I’m not sure my diabetes was well-handled when I was 10-14 or so (but that’s because my endo was one of the people who discovered ultralente, and he insisted I take it, even though it very obviously did not work for me). So that’s another bit of advice: find the medicine and insulins that work for your kid. But, except for diagnosis, I was never hospitalized for high blood sugars. (Since I reached 22 (out of college) or so and went out on my own, I’ve been hospitalized a few times for lows, but I never was as a kid.)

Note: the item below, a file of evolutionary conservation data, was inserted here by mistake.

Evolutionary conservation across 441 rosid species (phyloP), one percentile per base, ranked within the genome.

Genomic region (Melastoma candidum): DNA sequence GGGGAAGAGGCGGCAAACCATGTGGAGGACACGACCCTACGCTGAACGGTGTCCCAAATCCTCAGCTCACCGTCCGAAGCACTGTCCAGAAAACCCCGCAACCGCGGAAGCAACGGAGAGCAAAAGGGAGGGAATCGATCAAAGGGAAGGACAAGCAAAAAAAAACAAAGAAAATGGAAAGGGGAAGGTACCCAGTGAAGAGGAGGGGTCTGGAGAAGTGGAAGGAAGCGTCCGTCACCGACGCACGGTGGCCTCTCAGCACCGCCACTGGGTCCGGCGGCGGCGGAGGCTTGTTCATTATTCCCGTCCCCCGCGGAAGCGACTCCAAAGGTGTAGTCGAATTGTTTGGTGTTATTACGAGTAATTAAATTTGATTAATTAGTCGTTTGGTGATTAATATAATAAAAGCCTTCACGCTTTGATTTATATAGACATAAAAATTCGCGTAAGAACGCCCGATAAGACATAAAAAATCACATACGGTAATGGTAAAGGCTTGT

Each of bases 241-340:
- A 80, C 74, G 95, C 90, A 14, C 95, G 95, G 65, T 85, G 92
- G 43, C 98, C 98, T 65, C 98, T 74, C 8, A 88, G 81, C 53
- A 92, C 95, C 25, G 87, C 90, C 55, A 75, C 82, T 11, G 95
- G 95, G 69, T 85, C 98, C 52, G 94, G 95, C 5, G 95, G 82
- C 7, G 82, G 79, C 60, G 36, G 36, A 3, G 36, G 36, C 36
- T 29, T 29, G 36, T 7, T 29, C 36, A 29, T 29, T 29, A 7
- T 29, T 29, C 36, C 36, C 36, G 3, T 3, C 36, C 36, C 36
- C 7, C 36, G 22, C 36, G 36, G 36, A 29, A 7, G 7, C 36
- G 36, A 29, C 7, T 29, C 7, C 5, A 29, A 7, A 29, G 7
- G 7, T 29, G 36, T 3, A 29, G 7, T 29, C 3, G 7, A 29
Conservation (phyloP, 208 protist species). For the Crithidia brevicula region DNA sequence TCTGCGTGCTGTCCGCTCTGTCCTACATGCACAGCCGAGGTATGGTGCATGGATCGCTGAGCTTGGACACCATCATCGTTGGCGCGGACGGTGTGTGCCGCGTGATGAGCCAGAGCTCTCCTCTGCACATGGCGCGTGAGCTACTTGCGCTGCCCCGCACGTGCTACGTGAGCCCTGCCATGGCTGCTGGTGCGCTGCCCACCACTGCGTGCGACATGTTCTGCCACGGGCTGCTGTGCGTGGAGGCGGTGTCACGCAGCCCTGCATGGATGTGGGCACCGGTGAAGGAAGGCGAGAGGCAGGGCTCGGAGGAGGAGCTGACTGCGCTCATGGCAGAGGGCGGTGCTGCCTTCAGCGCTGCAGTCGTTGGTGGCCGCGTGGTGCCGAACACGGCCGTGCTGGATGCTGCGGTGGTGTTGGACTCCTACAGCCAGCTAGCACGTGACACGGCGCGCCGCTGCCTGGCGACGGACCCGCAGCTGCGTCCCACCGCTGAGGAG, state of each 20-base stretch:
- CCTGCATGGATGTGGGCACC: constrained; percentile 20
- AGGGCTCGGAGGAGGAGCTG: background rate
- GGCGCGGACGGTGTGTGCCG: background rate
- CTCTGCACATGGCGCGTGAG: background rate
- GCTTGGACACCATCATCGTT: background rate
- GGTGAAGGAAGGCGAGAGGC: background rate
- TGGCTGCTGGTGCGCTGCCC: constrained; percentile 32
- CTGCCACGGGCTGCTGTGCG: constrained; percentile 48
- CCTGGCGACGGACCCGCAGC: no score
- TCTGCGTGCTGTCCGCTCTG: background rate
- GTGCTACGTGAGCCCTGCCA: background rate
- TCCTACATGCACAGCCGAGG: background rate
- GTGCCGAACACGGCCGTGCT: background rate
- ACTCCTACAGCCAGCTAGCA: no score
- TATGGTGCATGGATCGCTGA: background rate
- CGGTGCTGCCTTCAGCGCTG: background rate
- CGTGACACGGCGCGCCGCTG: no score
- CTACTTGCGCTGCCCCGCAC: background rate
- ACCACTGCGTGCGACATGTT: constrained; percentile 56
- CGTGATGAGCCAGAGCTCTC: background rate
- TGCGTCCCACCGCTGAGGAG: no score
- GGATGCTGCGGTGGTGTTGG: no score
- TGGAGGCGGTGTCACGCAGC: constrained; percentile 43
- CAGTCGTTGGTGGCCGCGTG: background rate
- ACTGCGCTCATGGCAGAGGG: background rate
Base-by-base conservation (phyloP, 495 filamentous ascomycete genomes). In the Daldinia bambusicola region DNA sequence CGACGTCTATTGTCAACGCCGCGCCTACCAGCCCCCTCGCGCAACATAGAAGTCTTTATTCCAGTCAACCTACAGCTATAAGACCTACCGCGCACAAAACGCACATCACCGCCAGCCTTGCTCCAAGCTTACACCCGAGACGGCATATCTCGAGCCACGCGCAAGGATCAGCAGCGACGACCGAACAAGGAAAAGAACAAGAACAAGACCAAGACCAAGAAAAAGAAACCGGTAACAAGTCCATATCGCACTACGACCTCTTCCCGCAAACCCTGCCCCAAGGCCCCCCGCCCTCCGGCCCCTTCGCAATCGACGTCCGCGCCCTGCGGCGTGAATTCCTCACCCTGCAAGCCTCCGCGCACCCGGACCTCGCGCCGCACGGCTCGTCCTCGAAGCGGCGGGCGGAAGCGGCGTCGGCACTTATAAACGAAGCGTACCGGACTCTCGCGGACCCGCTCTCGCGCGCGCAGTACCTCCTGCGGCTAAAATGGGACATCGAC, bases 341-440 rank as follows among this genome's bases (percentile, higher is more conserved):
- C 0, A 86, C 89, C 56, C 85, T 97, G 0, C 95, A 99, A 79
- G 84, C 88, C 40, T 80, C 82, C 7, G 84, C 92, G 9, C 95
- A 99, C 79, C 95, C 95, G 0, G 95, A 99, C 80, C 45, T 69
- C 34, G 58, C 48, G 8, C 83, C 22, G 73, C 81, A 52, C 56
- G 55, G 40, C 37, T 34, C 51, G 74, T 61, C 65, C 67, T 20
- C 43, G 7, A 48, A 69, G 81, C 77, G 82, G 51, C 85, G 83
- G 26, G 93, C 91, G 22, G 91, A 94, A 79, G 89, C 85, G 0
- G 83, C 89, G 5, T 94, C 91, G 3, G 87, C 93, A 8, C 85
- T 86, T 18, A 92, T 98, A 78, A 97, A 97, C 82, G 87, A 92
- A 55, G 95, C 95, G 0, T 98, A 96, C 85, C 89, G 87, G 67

Sorry, my sugars are a little low right now so I might not be too clear here, but, basically, emphasize to your kid about how it’s just one of those things and that it’s not a big deal. I never felt different at school. I always brought in a note to my teachers explaining diabetes and what could happen. (I remember once in 10th grade or so, I knew I was low, but was incapable of saying it, so I just left class with 50 cents and got a soda at the vending machine. As I walked out, my teacher asked me where I was going, but I just smiled. I think he could tell something was wrong, and he sent someone after me. Since I was usually a pretty good student, they just let me buy the soda and drink it till I came up and started acting normally.)